Landmark Factory Union Ruling Overturned

The Appeals Court of Phnom Penh struck down a provincial court’s ruling on Thursday that a factory must rehire workers who had been trying to form a union —a ruling that labor activists had called a landmark at the time.

A three-judge panel ruled that the seven workers at Cambodia Apparel Industry Ltd in Kom­pong Speu province had been fired justifiably for repeated ab­sences without permission and failure to follow company rules.

The panel ordered only that the factory pay compensation of  between $32 and $40 per worker. The ruling, read by Judge Nguon Im, made no mention that the seven workers had been elected to a union committee about three months before their dismissal.

A Kompong Speu judge ruled in March that the factory must rehire the workers, pay each worker about two years in back pay and $1,000 in punitive damages. Inspectors from the Minis­try of Labor had earlier ordered the workers rehired.

Thursday’s ruling pleased neither side, with factory union acti­vists pledging to sue the judges, appeal the ruling and press for a strike at the factory next month. On the other side, factory mana­ger Robert Fu said his side might appeal as well: “We’re not going to pay anything.”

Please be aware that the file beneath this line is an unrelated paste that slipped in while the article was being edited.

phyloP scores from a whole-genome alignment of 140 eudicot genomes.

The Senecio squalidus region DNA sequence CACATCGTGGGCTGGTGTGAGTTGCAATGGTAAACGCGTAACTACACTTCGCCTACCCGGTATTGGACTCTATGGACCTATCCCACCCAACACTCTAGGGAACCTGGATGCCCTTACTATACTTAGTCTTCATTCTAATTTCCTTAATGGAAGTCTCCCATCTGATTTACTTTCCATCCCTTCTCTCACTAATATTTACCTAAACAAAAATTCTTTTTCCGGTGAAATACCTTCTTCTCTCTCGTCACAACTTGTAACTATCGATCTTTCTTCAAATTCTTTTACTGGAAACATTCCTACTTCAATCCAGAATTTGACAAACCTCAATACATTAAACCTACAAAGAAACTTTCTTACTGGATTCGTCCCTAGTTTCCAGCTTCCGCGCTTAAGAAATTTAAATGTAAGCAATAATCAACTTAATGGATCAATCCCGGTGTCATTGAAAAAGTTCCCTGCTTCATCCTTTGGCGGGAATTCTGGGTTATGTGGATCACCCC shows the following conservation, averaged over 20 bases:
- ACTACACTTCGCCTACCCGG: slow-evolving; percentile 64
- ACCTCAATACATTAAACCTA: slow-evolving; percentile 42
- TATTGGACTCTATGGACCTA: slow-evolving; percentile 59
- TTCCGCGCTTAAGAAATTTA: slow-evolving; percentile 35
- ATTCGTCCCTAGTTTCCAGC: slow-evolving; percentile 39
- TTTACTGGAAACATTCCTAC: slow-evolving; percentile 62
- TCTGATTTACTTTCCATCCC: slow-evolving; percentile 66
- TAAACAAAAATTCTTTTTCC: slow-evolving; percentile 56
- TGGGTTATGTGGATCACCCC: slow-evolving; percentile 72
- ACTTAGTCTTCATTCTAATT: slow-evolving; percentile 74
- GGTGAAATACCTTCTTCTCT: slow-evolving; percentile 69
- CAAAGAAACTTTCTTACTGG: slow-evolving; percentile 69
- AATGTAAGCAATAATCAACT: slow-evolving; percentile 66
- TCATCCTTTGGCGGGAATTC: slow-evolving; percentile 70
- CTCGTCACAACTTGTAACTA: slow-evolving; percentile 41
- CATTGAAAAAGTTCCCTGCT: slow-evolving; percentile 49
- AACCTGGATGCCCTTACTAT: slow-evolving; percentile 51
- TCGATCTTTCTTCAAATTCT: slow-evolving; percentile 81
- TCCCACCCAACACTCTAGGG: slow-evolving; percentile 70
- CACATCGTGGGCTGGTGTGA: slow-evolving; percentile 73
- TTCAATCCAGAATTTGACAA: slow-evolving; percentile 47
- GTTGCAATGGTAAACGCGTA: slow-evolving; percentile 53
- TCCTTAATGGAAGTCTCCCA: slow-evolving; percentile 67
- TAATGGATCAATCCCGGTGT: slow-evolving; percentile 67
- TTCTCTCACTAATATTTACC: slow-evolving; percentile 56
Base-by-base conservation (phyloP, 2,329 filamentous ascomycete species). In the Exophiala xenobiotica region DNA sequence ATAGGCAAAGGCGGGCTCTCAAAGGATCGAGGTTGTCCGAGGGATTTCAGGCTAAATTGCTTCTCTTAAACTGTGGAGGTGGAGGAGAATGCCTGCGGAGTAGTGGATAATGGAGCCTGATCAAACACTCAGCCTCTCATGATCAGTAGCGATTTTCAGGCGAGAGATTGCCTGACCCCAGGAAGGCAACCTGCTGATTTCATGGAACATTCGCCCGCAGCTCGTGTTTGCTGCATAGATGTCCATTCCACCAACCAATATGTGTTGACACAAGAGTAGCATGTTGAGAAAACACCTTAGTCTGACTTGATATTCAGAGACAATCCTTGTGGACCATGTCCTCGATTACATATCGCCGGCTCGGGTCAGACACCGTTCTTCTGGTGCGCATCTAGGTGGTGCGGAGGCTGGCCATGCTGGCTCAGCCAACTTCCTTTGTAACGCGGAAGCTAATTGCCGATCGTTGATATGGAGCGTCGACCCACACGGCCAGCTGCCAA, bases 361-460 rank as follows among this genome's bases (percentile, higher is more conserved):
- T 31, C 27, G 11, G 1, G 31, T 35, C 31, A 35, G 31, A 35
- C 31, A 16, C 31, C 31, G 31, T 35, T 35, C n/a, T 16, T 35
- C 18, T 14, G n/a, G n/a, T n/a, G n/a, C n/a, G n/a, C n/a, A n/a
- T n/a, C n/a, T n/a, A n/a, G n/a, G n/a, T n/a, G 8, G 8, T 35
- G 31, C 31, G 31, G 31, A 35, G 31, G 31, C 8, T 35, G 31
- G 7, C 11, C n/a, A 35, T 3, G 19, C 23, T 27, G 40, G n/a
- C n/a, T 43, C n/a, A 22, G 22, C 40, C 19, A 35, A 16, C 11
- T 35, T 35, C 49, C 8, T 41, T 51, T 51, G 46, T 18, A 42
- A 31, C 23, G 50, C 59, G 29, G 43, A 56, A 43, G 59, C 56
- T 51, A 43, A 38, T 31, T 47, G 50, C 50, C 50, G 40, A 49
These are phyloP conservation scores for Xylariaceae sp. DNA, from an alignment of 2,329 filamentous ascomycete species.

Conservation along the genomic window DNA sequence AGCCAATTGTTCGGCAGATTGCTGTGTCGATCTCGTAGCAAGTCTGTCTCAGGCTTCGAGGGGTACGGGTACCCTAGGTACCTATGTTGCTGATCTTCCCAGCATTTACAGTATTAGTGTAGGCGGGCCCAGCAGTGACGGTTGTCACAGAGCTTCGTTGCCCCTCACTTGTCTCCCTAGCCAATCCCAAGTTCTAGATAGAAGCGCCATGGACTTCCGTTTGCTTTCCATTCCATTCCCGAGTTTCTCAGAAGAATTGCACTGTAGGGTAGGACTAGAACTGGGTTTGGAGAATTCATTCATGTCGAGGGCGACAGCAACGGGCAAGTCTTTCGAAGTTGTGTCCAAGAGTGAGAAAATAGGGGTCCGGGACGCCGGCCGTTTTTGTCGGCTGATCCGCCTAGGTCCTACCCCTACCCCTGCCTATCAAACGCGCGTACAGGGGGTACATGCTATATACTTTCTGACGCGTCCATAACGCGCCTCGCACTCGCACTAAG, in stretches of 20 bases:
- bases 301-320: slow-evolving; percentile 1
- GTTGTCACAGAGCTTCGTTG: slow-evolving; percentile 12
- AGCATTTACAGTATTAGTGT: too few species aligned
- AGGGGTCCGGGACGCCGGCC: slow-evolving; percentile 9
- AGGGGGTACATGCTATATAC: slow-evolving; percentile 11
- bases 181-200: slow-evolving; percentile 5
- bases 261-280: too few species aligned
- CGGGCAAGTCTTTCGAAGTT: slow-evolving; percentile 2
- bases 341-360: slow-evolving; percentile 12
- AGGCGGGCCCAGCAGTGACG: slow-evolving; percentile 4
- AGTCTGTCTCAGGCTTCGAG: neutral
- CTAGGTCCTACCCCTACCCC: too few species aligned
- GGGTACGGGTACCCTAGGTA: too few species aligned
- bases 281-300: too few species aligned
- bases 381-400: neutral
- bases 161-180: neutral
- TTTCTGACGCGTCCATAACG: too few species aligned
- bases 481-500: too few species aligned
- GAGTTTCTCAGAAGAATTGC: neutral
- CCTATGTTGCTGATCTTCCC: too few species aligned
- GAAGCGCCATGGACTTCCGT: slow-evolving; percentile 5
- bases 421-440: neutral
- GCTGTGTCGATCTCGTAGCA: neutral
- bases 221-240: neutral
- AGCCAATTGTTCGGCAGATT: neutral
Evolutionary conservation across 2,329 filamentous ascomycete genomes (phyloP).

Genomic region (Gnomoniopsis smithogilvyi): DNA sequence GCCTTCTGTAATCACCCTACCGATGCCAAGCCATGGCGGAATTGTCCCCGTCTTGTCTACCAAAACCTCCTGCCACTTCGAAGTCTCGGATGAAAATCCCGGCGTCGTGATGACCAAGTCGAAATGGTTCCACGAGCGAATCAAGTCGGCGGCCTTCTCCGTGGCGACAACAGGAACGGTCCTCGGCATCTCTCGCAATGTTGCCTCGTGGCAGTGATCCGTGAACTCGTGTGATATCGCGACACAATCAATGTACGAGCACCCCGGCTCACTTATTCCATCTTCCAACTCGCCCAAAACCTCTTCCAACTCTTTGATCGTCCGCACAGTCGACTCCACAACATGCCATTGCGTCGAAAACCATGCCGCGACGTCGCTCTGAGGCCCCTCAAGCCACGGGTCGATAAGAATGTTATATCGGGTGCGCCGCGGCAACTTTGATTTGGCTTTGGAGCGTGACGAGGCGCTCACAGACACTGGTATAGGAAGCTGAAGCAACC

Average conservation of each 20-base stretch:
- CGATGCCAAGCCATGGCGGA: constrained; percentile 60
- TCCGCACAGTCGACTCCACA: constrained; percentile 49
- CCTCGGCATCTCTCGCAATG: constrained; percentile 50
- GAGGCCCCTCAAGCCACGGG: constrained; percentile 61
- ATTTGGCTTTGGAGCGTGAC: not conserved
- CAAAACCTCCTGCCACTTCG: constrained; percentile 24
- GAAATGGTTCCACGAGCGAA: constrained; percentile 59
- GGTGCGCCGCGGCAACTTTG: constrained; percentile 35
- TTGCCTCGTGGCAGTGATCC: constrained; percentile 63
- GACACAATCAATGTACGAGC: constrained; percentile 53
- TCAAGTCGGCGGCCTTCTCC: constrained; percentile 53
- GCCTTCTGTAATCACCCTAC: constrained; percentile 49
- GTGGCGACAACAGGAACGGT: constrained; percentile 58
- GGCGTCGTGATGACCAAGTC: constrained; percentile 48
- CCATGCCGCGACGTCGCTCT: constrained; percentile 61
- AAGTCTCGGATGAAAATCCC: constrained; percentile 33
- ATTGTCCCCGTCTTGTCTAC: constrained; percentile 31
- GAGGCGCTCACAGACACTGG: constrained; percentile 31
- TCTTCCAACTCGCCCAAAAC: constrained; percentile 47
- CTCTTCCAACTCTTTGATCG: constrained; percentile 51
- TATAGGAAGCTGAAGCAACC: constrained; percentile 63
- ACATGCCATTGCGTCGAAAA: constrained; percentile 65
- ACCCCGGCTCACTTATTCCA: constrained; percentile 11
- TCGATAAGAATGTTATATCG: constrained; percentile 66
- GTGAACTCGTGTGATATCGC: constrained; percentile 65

Labor observers said in March that the Kompong Speu ruling was the first time a judge had made any sort of ruling in a union organizing case.

At the hearing, factory representative Chea Key claimed the fired workers had been repeatedly absent, threatened or insulted managers and “incited” their fellow workers to stop work.

The workers said time sheets had been falsified and they had been marked absent on days when they were actually turned away because there was no work. They denied the other charges.

Union representative Lim Thyda claimed police held three workers overnight in prison for no clear reason shortly before they were fired.

Fu displayed a petition from 500 workers who he said did not want the factory to rehire the union representatives, who he called troublemakers.

 

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